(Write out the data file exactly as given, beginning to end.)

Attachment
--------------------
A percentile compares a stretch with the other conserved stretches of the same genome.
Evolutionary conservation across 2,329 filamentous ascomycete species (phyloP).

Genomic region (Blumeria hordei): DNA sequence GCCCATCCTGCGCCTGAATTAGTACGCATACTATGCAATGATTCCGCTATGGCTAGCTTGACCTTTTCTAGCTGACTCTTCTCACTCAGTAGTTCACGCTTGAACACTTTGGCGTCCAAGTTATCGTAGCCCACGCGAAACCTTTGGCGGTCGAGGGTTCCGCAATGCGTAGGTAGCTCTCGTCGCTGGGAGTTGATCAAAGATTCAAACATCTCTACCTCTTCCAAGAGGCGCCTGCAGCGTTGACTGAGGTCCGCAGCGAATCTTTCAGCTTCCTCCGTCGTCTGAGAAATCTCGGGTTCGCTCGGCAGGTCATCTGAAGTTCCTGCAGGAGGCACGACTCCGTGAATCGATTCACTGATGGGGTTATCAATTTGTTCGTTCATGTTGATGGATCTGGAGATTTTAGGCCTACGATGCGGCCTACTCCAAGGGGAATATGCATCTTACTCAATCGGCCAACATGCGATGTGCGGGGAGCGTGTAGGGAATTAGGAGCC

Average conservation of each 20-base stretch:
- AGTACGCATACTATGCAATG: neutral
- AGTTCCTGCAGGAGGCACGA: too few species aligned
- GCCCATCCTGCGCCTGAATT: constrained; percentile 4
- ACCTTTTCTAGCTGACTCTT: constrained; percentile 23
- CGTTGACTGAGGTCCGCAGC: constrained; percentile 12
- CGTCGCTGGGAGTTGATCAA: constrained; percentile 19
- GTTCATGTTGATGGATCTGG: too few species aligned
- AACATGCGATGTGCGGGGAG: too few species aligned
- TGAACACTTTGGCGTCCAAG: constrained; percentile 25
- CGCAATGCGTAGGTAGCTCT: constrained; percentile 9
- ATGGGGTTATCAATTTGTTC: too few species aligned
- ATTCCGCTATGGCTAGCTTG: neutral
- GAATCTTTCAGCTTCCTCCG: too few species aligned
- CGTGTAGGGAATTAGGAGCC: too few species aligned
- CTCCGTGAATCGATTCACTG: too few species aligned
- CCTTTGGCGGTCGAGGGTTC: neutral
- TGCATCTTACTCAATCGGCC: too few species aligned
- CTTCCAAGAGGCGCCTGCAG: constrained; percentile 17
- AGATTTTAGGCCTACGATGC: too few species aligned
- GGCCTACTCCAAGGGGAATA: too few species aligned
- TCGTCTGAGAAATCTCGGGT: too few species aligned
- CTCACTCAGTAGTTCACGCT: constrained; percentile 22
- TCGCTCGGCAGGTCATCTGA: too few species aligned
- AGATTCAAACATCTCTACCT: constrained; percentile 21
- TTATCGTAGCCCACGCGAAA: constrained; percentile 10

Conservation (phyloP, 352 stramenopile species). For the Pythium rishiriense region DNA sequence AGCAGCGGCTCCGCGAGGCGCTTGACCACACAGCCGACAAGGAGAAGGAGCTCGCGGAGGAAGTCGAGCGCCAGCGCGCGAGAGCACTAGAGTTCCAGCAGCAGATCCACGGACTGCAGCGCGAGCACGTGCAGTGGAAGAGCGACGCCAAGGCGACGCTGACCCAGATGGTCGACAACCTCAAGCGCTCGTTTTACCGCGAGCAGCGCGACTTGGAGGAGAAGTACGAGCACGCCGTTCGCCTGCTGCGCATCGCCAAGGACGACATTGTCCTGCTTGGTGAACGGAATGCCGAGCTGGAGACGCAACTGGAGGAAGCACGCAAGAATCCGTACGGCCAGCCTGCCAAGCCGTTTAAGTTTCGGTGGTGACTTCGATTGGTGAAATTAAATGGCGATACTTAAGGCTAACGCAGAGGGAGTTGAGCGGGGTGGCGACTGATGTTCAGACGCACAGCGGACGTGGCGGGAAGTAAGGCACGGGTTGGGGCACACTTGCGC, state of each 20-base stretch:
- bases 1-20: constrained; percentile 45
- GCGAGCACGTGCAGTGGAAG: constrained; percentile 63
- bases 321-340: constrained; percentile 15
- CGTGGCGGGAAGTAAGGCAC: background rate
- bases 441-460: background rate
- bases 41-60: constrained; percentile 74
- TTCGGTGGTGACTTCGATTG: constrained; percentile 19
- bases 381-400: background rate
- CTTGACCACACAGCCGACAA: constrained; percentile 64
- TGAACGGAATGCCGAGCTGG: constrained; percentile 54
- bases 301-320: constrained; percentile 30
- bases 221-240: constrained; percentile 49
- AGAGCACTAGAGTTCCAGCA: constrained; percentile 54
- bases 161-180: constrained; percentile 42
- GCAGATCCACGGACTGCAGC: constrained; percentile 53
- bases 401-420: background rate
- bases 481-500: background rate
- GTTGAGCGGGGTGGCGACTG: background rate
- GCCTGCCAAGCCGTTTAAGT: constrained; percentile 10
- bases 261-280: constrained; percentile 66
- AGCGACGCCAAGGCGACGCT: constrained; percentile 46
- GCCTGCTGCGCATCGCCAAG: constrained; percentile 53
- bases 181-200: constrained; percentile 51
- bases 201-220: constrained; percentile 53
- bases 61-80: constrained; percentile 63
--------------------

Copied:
A percentile compares a stretch with the other conserved stretches of the same genome.
Evolutionary conservation across 2,329 filamentous ascomycete species (phyloP).

Genomic region (Blumeria hordei): DNA sequence GCCCATCCTGCGCCTGAATTAGTACGCATACTATGCAATGATTCCGCTATGGCTAGCTTGACCTTTTCTAGCTGACTCTTCTCACTCAGTAGTTCACGCTTGAACACTTTGGCGTCCAAGTTATCGTAGCCCACGCGAAACCTTTGGCGGTCGAGGGTTCCGCAATGCGTAGGTAGCTCTCGTCGCTGGGAGTTGATCAAAGATTCAAACATCTCTACCTCTTCCAAGAGGCGCCTGCAGCGTTGACTGAGGTCCGCAGCGAATCTTTCAGCTTCCTCCGTCGTCTGAGAAATCTCGGGTTCGCTCGGCAGGTCATCTGAAGTTCCTGCAGGAGGCACGACTCCGTGAATCGATTCACTGATGGGGTTATCAATTTGTTCGTTCATGTTGATGGATCTGGAGATTTTAGGCCTACGATGCGGCCTACTCCAAGGGGAATATGCATCTTACTCAATCGGCCAACATGCGATGTGCGGGGAGCGTGTAGGGAATTAGGAGCC

Average conservation of each 20-base stretch:
- AGTACGCATACTATGCAATG: neutral
- AGTTCCTGCAGGAGGCACGA: too few species aligned
- GCCCATCCTGCGCCTGAATT: constrained; percentile 4
- ACCTTTTCTAGCTGACTCTT: constrained; percentile 23
- CGTTGACTGAGGTCCGCAGC: constrained; percentile 12
- CGTCGCTGGGAGTTGATCAA: constrained; percentile 19
- GTTCATGTTGATGGATCTGG: too few species aligned
- AACATGCGATGTGCGGGGAG: too few species aligned
- TGAACACTTTGGCGTCCAAG: constrained; percentile 25
- CGCAATGCGTAGGTAGCTCT: constrained; percentile 9
- ATGGGGTTATCAATTTGTTC: too few species aligned
- ATTCCGCTATGGCTAGCTTG: neutral
- GAATCTTTCAGCTTCCTCCG: too few species aligned
- CGTGTAGGGAATTAGGAGCC: too few species aligned
- CTCCGTGAATCGATTCACTG: too few species aligned
- CCTTTGGCGGTCGAGGGTTC: neutral
- TGCATCTTACTCAATCGGCC: too few species aligned
- CTTCCAAGAGGCGCCTGCAG: constrained; percentile 17
- AGATTTTAGGCCTACGATGC: too few species aligned
- GGCCTACTCCAAGGGGAATA: too few species aligned
- TCGTCTGAGAAATCTCGGGT: too few species aligned
- CTCACTCAGTAGTTCACGCT: constrained; percentile 22
- TCGCTCGGCAGGTCATCTGA: too few species aligned
- AGATTCAAACATCTCTACCT: constrained; percentile 21
- TTATCGTAGCCCACGCGAAA: constrained; percentile 10

Conservation (phyloP, 352 stramenopile species). For the Pythium rishiriense region DNA sequence AGCAGCGGCTCCGCGAGGCGCTTGACCACACAGCCGACAAGGAGAAGGAGCTCGCGGAGGAAGTCGAGCGCCAGCGCGCGAGAGCACTAGAGTTCCAGCAGCAGATCCACGGACTGCAGCGCGAGCACGTGCAGTGGAAGAGCGACGCCAAGGCGACGCTGACCCAGATGGTCGACAACCTCAAGCGCTCGTTTTACCGCGAGCAGCGCGACTTGGAGGAGAAGTACGAGCACGCCGTTCGCCTGCTGCGCATCGCCAAGGACGACATTGTCCTGCTTGGTGAACGGAATGCCGAGCTGGAGACGCAACTGGAGGAAGCACGCAAGAATCCGTACGGCCAGCCTGCCAAGCCGTTTAAGTTTCGGTGGTGACTTCGATTGGTGAAATTAAATGGCGATACTTAAGGCTAACGCAGAGGGAGTTGAGCGGGGTGGCGACTGATGTTCAGACGCACAGCGGACGTGGCGGGAAGTAAGGCACGGGTTGGGGCACACTTGCGC, state of each 20-base stretch:
- bases 1-20: constrained; percentile 45
- GCGAGCACGTGCAGTGGAAG: constrained; percentile 63
- bases 321-340: constrained; percentile 15
- CGTGGCGGGAAGTAAGGCAC: background rate
- bases 441-460: background rate
- bases 41-60: constrained; percentile 74
- TTCGGTGGTGACTTCGATTG: constrained; percentile 19
- bases 381-400: background rate
- CTTGACCACACAGCCGACAA: constrained; percentile 64
- TGAACGGAATGCCGAGCTGG: constrained; percentile 54
- bases 301-320: constrained; percentile 30
- bases 221-240: constrained; percentile 49
- AGAGCACTAGAGTTCCAGCA: constrained; percentile 54
- bases 161-180: constrained; percentile 42
- GCAGATCCACGGACTGCAGC: constrained; percentile 53
- bases 401-420: background rate
- bases 481-500: background rate
- GTTGAGCGGGGTGGCGACTG: background rate
- GCCTGCCAAGCCGTTTAAGT: constrained; percentile 10
- bases 261-280: constrained; percentile 66
- AGCGACGCCAAGGCGACGCT: constrained; percentile 46
- GCCTGCTGCGCATCGCCAAG: constrained; percentile 53
- bases 181-200: constrained; percentile 51
- bases 201-220: constrained; percentile 53
- bases 61-80: constrained; percentile 63